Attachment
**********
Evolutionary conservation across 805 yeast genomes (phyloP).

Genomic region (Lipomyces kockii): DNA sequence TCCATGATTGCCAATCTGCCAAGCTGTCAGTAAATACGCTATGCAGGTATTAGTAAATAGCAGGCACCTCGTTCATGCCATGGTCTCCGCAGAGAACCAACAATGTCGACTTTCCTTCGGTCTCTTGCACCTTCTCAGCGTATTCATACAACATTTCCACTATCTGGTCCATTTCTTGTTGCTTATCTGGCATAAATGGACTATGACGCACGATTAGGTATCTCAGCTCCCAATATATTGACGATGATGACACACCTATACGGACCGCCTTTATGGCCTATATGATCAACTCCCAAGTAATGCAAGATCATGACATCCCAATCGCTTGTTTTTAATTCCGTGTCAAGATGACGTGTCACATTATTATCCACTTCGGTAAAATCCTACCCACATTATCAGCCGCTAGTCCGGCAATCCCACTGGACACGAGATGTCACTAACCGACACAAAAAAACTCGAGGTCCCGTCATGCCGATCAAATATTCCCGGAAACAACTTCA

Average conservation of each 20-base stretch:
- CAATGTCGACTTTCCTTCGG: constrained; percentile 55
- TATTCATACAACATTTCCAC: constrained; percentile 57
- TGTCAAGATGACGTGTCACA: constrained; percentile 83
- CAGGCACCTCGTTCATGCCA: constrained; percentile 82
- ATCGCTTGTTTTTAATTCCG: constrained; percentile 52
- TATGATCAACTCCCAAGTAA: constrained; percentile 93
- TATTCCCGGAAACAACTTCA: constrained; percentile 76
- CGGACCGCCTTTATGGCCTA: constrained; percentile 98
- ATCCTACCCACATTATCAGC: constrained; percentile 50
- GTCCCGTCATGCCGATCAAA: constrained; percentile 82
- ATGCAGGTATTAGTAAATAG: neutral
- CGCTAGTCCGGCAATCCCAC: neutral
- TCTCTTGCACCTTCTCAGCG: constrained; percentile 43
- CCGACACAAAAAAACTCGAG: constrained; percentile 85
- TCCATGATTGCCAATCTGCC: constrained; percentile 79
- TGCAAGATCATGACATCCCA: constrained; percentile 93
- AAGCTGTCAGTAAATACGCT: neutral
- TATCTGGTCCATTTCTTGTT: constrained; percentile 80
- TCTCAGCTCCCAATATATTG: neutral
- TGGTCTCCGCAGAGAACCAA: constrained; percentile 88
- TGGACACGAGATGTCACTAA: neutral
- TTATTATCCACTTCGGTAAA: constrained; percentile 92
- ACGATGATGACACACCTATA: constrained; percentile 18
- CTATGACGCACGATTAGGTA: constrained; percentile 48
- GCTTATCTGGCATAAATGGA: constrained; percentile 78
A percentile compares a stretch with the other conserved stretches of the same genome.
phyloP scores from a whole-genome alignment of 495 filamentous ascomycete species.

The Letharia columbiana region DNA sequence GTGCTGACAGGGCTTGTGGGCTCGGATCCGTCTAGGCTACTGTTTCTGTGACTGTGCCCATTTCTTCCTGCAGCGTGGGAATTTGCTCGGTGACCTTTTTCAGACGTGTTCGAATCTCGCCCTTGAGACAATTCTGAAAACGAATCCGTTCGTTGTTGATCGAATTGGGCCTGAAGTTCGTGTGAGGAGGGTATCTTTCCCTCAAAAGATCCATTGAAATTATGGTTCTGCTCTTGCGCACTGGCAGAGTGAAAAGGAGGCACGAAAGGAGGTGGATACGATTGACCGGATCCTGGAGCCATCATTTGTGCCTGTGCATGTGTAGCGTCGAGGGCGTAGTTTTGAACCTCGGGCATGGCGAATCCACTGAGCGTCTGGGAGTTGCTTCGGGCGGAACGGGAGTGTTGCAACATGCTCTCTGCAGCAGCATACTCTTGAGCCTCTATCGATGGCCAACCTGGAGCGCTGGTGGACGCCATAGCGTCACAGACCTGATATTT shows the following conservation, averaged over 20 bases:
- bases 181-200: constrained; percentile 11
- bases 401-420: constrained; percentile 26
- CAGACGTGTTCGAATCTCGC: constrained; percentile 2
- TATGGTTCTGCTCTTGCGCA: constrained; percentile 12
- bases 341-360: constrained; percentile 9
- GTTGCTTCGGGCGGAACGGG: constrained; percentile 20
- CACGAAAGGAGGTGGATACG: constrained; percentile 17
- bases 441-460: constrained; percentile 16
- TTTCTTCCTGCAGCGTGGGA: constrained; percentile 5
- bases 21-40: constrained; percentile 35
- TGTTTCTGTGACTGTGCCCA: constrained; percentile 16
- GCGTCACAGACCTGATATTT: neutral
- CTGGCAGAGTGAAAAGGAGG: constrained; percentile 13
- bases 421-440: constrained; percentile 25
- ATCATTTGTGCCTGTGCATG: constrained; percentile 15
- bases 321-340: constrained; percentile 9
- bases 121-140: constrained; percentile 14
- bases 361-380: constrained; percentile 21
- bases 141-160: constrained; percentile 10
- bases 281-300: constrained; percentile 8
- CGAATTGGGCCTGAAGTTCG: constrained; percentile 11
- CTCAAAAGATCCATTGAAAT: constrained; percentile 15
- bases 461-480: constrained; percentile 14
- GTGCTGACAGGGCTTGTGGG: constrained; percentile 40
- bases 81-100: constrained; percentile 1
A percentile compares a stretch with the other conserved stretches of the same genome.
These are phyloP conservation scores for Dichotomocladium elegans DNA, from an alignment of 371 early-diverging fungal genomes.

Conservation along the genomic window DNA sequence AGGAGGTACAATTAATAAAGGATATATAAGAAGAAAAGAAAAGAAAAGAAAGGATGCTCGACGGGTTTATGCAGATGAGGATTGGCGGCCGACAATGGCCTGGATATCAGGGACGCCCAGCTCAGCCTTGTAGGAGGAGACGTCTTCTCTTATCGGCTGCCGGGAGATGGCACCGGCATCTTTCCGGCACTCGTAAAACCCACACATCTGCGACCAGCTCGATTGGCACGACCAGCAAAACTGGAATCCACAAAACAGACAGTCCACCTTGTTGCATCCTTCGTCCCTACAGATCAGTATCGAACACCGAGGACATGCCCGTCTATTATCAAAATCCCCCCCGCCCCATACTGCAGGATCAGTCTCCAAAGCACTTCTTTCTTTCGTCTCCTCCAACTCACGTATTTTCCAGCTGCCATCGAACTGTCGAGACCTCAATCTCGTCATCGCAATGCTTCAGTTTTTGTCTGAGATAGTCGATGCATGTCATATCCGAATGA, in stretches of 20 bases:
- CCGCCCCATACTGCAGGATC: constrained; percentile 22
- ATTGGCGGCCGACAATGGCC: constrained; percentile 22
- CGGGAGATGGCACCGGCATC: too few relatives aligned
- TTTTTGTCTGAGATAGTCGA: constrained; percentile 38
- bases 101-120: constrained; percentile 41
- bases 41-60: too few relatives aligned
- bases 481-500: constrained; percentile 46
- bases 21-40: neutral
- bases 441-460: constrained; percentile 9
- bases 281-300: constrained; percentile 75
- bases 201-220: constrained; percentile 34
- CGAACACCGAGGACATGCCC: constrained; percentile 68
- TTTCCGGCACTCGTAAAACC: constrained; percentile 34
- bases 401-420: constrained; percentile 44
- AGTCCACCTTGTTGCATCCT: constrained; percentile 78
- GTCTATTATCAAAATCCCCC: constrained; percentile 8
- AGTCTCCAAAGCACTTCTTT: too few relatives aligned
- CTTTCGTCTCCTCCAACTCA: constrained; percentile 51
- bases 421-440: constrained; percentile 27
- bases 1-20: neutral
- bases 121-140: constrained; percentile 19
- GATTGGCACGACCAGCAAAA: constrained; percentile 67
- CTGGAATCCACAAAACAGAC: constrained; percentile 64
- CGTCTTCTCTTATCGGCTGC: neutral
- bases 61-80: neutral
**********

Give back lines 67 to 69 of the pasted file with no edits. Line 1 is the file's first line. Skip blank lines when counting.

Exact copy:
- bases 21-40: neutral
- bases 441-460: constrained; percentile 9
- bases 281-300: constrained; percentile 75